Microsoft's Kinect Accelerator program kicked off over a month ago, but at the time we were only made aware of the participant start-ups' names, not their innovations. So, when Microsoft offered us the opportunity to talk with the folks behind four of the program's participants -- Freak'n Genius, GestSure Technologies, Kimetric and Styku -- we jumped at the chance. Join us after the break to see what this quartet of fledgling companies has planned to propogate the Kinect effect further than ever.
Freak'n Genius co-founder Kyle Kesterson is a former illustrator and toy developer and current entrepreneur. The genesis of his company dates back to November of last year, when he participated in a Seattle Startup Weekend and emerged with a couple of partners and an idea for a platform that lets people create their own high-quality cartoons. You see, animation is a difficult, labor intensive process that requires a unique set of skills, but with a bit of software and a Kinect sensor bar, most anyone can create South Park-style animations.
In practice, the way it works is relatively simple. First, users create and import their own background and character illustrations and photos or choose from Freak'n Genius-provided content. That content can then be manipulated and adjusted via hand gestures to customize and set the scene. Then, like digital marionettes, Kinect allows the characters to mimic your movements and speak when you do. Up to two people can control characters at a time, but layered recording is available so that one person can animate multiple characters. Once you've made your masterpiece, you can easily share the results on Facebook or YouTube.
Kesterson told us that Freak'n Genius is initially bound only for Xbox, as it naturally fits in with the console's Kinect Fun Labs project. That means no Kinect for Windows compatibility just yet, but it's certainly in the cards should Freak'n Genius find success. Kyle sees some serious potential for the platform both for casual users to create skits and e-cards and for professional folks looking to take advantage of YouTube's shift to emphasizing quality original content generation -- Freak'n Genius could easily be used to produce, say, a Space Ghost Coast to Coast-style show.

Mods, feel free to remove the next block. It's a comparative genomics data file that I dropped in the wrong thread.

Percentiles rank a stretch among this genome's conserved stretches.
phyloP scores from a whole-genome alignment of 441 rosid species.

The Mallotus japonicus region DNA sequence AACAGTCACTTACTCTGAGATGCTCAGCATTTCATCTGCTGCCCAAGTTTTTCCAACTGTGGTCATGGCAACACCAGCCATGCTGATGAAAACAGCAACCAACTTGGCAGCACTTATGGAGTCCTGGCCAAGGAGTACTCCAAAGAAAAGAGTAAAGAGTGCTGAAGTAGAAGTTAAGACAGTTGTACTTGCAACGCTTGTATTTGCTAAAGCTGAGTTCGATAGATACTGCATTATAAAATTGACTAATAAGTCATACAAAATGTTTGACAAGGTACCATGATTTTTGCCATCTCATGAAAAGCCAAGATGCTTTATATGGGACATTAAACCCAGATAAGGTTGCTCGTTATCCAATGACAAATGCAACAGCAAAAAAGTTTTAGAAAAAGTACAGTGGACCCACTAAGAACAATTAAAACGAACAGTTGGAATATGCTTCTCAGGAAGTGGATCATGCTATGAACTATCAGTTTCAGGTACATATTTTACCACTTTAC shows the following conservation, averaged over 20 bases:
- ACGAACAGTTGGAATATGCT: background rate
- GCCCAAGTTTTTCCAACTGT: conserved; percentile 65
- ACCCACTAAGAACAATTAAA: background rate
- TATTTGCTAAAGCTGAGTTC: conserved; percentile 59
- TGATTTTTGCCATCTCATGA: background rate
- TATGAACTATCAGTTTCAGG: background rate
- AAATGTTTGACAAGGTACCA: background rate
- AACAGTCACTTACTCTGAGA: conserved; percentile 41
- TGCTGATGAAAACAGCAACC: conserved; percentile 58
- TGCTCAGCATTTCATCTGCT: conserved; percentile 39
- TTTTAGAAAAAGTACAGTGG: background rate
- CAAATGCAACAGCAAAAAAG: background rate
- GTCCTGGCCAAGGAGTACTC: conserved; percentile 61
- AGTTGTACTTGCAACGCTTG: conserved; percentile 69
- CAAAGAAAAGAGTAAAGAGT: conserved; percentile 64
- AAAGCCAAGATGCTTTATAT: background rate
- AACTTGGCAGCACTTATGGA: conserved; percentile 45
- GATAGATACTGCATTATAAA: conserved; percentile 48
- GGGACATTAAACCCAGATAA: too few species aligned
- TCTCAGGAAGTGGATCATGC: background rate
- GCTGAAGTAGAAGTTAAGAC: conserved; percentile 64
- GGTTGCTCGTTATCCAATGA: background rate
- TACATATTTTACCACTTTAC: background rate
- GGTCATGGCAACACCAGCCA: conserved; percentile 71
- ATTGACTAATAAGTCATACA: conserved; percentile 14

While Freak'n Genius is among the more light-hearted Kinect Accelerator participants, many of the start-ups have a more practical focus. GestSure Technologies, for one, aims to put Kinect in operating rooms to make life easier on surgeons and nurses. Currently, doctors must prep for surgery by examining and memorizing the results of patient MRI and CT scans because they can't be used in the OR. Should a surgeon need to reference such results in the midst of a surgery, he has to either instruct an assisting nurse to leave and obtain the info needed or scrub out and get the data himself. Either method takes time, which is less-than-ideal (to say the least) when someone's life potentially hangs in the balance.
Enter Jamie Tremaine, a mechanical engineer, whose mind began to reel with the potential provided by Kinect back in November of 2010. The week of Kinect's release, Tremaine was out running with his buddies, general surgeon Dr. Matt Strickland and software engineer Greg Brigley, and the idea to leverage Kinect's gesture controls for use in operating rooms was hatched. GestSure Technologies was the result of that jogging epiphany, and within three weeks the first prototype was built.
The box itself is essentially a computer that serves USB bridge to connects the Kinect to existing hospital PCs used to interact with CT and MRI data. Its secret sauce maps gestures to mouse commands to allow surgeons to navigate through the images in the OR hands-free -- which means they no longer have to scrub out or wait for a nurse to obtain the info they need, saving valuable time in the process. It works using an embedded image processor to interpolate the Kinect data and shoot commands to the PC over USB 2.0, so it's a plug-and-play solution that requires no new drivers be installed on existing hospital computers. The device has already been tested in operating rooms, and FDA registration of the device is expected to be complete in less than two weeks. After that, the devices can be sold implemented in medical facilities all over the US.